Carbon court system causes issues
A new case management system that Carbon County installed earlier this year is causing problems for employees and the residents needing to use it.
On Thursday, several title searchers and county employees, approached the board of commissioners with concerns over the new Tyler Technologies Odyssey case management system. The system went live in April.
Michael Solt of Community Settlement, a subsidiary of McGriff Insurance, said since the new system went live, it has caused nothing but headaches. The company Solt works for deals with title insurance.
Solt provided a recent example involving property that was in foreclosure.
“When my searcher reported back that there was nothing on my seller, that’s interesting because there is a $250,000 foreclosure against this property that I’m trying to get cleared and there is no information on it,” he said. “It was only through extra research that I was able to find this information.”
Solt said that through discussions with his underwriter, he found out that the Pennsylvania Land Title Association is aware of the situation in Carbon County.
“We still don’t have a resolution,” he said. “We’re going on two months now.”
To finish the sale, Solt said he was told to get a bond; however “a bond is only as good as the paper it’s written on and this deal, I would have a $250,000 liability against me (because) I can’t get the information at the county level. And it’s because of the formatting and way the search works on that system.
“It’s creating a burden on my company that I have to assume a $250,000 risk when I should be able to go to the courthouse and get the information I need.”
Several other title searchers also spoke up with significant problems with the new Tyler Odyssey system, including being unable to run successful searches on simple names and numbers for companies, as well as not being able to see estates in the searches.
Some called the new system “inadequate” while others said it was creating liabilities on their businesses.
Leslie Solt, a title searcher for over 35 years said she isn’t confident in her work as a result of the new system.
Jennifer Roberti of Paramount Abstract, a title company for real estate, said that her company has had issues since Odyssey was put into place.
“We try to do the best we can,” Roberti said. “We always had confidence in the old system, but the new system is falling short.”
“As title searchers, we’re required to have title insurance,” said Linda Fiorilla. “So if we’re performing a search and I type the name ‘Miller, John’ and I get no results found and there’s an IRS lean for $58,000 and it closes and three months down the road, there’s a claim filed against me, then it affects my insurance that I have to carry. We can’t perform searches and be held liable for the company’s that we work for and then be held responsible for this new portal system.”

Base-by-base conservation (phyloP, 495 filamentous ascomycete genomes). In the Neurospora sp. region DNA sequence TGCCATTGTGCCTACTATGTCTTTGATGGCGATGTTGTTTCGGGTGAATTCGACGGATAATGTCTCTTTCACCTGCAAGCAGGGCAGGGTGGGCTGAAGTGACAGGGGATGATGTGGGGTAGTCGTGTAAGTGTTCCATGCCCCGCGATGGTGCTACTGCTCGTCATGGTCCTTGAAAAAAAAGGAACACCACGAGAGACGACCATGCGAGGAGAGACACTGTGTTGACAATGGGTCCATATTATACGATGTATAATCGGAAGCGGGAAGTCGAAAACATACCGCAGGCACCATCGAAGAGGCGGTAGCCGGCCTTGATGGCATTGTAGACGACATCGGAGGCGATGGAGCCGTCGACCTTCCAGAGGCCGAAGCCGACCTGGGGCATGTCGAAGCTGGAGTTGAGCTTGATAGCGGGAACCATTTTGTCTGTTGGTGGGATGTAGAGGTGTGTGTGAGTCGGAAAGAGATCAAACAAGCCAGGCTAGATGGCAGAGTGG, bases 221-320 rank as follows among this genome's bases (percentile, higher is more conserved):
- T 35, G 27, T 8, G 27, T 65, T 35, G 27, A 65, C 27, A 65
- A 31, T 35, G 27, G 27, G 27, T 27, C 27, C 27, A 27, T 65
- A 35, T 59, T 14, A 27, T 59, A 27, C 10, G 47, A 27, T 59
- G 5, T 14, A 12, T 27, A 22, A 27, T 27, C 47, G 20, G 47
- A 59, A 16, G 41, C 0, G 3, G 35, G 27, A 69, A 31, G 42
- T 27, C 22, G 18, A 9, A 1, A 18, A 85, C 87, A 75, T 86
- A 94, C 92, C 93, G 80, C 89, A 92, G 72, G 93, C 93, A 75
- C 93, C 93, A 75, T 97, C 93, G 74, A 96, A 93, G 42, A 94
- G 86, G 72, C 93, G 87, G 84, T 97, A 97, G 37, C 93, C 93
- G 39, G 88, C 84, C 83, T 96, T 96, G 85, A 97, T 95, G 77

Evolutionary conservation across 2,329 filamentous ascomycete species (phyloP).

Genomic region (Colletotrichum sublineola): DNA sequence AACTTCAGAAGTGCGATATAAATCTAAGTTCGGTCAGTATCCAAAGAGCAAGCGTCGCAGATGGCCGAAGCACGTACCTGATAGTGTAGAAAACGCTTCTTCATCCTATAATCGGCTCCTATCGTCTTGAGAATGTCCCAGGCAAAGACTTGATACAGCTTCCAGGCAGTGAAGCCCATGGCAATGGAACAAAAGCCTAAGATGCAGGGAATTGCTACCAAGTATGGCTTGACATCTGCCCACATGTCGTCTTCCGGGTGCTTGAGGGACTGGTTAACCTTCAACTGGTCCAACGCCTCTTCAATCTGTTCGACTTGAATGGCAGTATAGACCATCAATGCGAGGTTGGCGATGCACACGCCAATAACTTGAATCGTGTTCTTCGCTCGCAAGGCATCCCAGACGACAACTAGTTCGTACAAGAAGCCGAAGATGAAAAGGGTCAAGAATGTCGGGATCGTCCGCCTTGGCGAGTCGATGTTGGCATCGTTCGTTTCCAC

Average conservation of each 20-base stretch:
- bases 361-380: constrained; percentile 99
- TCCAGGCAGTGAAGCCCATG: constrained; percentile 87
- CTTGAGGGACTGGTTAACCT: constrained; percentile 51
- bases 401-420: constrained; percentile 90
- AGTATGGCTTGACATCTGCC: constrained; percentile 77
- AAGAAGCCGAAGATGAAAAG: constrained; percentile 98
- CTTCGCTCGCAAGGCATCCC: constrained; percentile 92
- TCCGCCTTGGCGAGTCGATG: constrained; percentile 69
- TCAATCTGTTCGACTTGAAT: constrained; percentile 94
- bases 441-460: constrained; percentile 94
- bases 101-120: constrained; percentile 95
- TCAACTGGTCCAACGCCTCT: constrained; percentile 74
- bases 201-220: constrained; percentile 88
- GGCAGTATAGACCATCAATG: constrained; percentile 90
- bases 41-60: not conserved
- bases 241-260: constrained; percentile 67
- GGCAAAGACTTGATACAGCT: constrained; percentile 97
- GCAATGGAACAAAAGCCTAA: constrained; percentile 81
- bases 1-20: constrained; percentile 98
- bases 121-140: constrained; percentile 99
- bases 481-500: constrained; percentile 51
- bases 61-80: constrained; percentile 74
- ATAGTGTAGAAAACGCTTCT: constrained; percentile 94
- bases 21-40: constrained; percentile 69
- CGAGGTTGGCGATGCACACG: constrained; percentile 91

Fiorilla also said that she did a search in the old system and it showed 10 municipal liens. With the new system, those liens didn’t show up.
“We’re putting a lot at risk for us professional and financially,” she said.
Karen Sweeney of court administration said that she put in a ticket with Tyler Technologies and is waiting on the company.
“We’re just not getting anywhere with them,” she said, adding that the last email they received was promoting new software that can be purchase because it works better. “We’ve already spent the money on the product that we purchased, why should we invest more money in something else that you’re saying would work but you also said the portal will work and it’s not working.”
Tyra Boni, clerk of courts, said her office is also experiencing issues with the new system.
Commissioners’ Chairman Wayne Nothstein said that he has heard about the problems and said that the county “needs to be very firm with Tyler that we want answers and we want it fixed.”
“This has been going on long enough,” he said.
Commissioner Rocky Ahner said that this can be an issue because the people here doing the searches will look like the bad person, rather than the system.
“This is serious,” he said. “... The consumer is the one that’s really going to (get) hurt.”
He suggested stopping payment to Tyler until it gets fixed.
Commissioner Chris Lukasevich asked if the mortgage companies are raising concerns with the notes the title searchers have to make due to the system.
Michael Solt said the bank won’t accept the exception on the account he is working on so he may be forced to do a bond, which is putting his company’s reputation at risk.
The commissioners said that they will work to get a meeting with Tyler and sit down with the company, as well as the solicitor and other officials to try and get this sorted out.
Carbon County purchased the Odyssey system on the recommendation of the courts in 2021 at a cost of $604,840. The system replaced the Anita Civil Case Management system in the court administration, clerk of courts, prothonotary and register of wills/orphans court offices.
At the time, then court administrator Greg Armstrong said the system would help with scheduling, hearing notices and coordination between the offices.